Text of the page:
In Angola in the past few weeks, Jonas Savimbi's freedom fighters inflicted another crushing defeat on the Soviet-backed MPLA forces. This fall's Communist offensive, the biggest ever in Angola, ended in a rout for the Soviets and their proteges. The heroes of the Lomba River did it again, pushing back the massive Soviet assault, capturing hundreds of operational trucks and tanks, and shooting down a substantial number of helicopters and Cuban-piloted planes. The Soviets truly are beginning to feel the sting of free people fighting back.

 

On the other side of the continent, the Soviets must take their share of responsibility for the situation developing in Ethiopia. Once again, famine threatens that poor land. No doubt weather plays a role; nevertheless, a major share of the responsibility rests squarely on the shoulders of Ethiopian Marxist rulers. More than one relief agency has accused the Ethiopian Communist government of manipulating the famine and relief efforts in the civil war against their own people. And the systematic suppression of all private initiative in Ethiopia will guarantee chronic shortages for years to come, if not reversed.

 

During the last famine, while the rest of the world sent food and medicine, the Soviets sent their clients in Ethiopia weapons of war. And I think all of us are aware that many times the movement to get those weapons out where they wanted them replaced the movement to get the food out to the starving people. The Soviet Union must do more, much more, to press for immediate reforms in Ethiopia that will prevent the horror of famine from happening again. The first time it was a tragedy; the second will be a crime.

 

When I meet with General Secretary Gorbachev, I'm going to ask him: Isn't it time that the Soviet Union put an end to these destructive, wasteful conflicts around the world? Otherwise, there can never be a true glasnost, true openness, between his nation and ours. I'll also make it clear that one of the greatest stumbling blocks to increased cooperation and exchange between our two nations is Soviet support for Communist tyranny in Nicaragua. With our support the Nicaraguan freedom fighters have made impressive gains in the field and brought the Communist Sandinistas to do something that they never would have done otherwise -- negotiate.

 

If I can turn to the domestic side of this question for a moment, I hope the Members of our own Congress will not forget this important fact: Without the freedom fighters, there would be no Arias peace plan, there would be no negotiations and no hope for democracy in Nicaragua. An entrenched, hostile, Communist regime in Nicaragua would be an irreversible fact of life. The Sandinistas would have permanently consolidated and fortified a Communist beachhead on the American mainland.

 

Within the next month Congress will have to vote on further aid to the freedom fighters. If Congress says no to this aid, the Sandinistas will know that all they have to do is play a waiting game. They will have no incentive to negotiate, no incentive to make real steps toward democracy.

 

If we're serious about this peace process, we must keep the freedom fighters alive and strong and viable until they can once again return home to take part in a free and democratic Nicaraguan society. They are brave men, and they have sacrificed much in the cause of freedom, and they deserve no less. There will be few more important votes in Congress than this one and, as I have so often said in the past, I'll be counting on your active support. With your help, I know we can win this one. The fact is, as you all very well know, we have no choice -- we have to win this one.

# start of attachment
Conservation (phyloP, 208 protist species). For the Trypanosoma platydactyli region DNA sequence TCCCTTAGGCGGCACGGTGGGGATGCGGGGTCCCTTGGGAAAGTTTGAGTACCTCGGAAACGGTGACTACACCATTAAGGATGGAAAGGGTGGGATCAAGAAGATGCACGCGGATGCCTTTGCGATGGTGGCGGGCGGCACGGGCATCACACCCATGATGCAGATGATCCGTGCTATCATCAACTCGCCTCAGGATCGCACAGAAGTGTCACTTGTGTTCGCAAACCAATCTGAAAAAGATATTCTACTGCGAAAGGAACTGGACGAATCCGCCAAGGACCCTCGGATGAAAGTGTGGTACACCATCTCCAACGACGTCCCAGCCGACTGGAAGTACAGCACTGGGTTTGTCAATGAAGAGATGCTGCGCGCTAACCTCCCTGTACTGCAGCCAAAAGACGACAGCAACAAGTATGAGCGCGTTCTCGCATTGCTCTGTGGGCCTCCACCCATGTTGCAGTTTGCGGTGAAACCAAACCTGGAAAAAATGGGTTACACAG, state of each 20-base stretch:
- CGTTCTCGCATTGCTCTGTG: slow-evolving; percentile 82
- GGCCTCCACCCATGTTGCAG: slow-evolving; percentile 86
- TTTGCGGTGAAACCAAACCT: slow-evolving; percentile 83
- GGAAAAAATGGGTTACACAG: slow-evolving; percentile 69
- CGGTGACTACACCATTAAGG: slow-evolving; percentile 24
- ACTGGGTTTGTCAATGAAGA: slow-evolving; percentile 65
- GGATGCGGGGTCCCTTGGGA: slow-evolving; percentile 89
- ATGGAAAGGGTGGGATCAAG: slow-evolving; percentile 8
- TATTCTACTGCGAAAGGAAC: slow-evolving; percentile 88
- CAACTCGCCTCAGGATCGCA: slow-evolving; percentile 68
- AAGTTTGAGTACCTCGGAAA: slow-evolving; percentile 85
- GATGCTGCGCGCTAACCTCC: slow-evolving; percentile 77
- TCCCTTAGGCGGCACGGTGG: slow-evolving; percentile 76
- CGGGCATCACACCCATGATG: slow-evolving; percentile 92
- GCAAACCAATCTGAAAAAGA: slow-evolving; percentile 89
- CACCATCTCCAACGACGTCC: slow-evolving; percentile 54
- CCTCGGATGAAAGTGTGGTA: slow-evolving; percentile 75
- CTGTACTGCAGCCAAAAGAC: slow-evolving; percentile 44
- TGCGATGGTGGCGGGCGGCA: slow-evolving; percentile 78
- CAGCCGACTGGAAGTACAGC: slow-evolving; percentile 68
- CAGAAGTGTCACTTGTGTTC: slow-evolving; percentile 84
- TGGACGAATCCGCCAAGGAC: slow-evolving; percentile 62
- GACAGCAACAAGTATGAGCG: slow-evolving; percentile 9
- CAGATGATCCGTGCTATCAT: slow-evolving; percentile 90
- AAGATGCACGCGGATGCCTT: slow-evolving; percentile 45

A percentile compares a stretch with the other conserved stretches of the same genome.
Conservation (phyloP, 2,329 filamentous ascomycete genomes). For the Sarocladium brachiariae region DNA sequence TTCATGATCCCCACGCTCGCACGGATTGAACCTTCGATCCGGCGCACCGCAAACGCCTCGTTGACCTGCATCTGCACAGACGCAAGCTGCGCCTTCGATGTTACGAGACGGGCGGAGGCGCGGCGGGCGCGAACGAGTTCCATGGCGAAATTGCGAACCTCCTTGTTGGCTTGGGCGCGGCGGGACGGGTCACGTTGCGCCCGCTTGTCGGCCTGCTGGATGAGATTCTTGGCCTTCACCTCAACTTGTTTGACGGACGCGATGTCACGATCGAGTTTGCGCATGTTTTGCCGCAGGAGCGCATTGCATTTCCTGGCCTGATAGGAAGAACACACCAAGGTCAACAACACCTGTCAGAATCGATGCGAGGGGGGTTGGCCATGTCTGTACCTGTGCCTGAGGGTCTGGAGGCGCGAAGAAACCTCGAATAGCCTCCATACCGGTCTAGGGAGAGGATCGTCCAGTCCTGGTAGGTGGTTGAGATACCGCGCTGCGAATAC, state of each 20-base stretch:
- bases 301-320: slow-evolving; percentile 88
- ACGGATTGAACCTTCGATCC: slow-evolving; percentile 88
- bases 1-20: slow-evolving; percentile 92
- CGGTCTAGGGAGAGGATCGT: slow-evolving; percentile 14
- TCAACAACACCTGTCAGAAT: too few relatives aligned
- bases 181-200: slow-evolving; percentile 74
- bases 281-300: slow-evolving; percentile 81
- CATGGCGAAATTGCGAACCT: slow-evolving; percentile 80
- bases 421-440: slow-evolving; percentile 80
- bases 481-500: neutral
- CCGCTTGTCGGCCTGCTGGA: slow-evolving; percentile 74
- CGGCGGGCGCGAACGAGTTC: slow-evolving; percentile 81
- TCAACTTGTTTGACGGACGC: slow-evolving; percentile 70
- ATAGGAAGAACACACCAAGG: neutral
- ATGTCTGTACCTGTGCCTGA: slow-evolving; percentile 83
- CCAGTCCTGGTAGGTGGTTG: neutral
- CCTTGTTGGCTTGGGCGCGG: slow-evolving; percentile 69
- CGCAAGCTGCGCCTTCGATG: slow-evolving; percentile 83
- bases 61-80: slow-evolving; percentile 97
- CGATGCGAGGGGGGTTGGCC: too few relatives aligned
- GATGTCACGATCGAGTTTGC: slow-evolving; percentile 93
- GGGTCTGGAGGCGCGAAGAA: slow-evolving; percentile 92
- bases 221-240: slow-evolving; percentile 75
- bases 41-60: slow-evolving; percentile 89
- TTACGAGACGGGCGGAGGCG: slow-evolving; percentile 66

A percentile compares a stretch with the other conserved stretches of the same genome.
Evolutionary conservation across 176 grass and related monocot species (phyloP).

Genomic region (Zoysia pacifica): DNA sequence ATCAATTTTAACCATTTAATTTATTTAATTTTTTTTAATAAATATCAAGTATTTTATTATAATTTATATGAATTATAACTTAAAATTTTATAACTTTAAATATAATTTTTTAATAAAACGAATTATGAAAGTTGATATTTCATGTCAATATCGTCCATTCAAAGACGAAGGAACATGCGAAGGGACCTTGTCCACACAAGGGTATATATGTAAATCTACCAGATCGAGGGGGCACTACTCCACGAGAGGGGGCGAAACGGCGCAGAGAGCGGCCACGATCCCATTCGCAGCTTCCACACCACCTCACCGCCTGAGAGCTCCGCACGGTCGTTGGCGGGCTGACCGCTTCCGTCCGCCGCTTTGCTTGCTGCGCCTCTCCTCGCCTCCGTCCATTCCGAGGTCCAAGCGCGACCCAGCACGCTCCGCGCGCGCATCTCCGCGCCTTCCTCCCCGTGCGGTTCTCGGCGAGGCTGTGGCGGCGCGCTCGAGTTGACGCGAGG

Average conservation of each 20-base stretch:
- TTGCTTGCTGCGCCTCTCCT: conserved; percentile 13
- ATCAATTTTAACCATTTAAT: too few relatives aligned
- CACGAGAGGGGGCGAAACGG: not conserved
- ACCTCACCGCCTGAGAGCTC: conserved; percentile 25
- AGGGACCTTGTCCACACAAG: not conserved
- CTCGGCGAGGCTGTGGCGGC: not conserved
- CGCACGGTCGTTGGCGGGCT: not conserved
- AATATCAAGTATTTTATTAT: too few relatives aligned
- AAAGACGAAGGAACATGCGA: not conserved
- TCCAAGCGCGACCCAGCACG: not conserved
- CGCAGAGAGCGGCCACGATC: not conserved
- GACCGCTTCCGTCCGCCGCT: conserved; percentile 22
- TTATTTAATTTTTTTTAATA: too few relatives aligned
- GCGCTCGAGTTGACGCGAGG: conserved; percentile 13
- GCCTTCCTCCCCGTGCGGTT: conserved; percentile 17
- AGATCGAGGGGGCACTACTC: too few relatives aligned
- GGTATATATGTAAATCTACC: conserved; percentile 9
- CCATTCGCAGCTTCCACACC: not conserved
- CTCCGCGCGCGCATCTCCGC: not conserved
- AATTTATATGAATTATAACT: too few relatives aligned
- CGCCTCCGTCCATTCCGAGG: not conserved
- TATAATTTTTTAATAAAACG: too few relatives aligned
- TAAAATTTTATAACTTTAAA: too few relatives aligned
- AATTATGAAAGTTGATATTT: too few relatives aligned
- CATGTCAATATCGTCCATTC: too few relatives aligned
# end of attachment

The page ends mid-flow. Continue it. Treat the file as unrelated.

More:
So, as Robert Frost might have said, we have promises to keep and miles to go before January 1999 [1989]. Looking ahead to our agenda always puts me in mind of one of my favorite Churchill anecdotes. It was toward the close of World War II, and Churchill was visited by a delegation of the Temperance League. And one of the ladies there firmly chastised him, saying, ``Mr. Prime Minister, I've heard of all the brandy you have drunk since the war began and heard that if it were poured into this room it would come up all the way to your waist.'' And Churchill looked dolefully down at the floor and then at his waist, then up to the ceiling, and said, ``Ah, yes, Madam, so much accomplished, and so much more left to do.'' [Laughter]

 

Well, we've got so much more left to do in these next 14 months or so. If anything, we're stepping on the gas because of the limited time. We want to get as much pinned down of what has been accomplished so far and the changes that have been made. And, you know, there's one thing that might encourage you sometimes when the going gets a little tough. Do you realize how short a time it has been that both parties are talking about eliminating the deficit? [Laughter] For 50 years they told us that we didn't have to worry about the deficit -- we owed it to ourselves. Now we're not arguing anymore about, no, you shouldn't spend that money. We're just arguing about how we're going to cut. And we've had more practice at that then they have, so we'll try to get our way.

 

Thank you all very much, and God bless you.

 

Note: The President spoke at 1:12 p.m. to the foundation's trustees and founders in the ballroom at the Willard Hotel. Edwin J. Feulner, Jr., was president of the foundation, and Joseph Coors was a member of the board of trustees.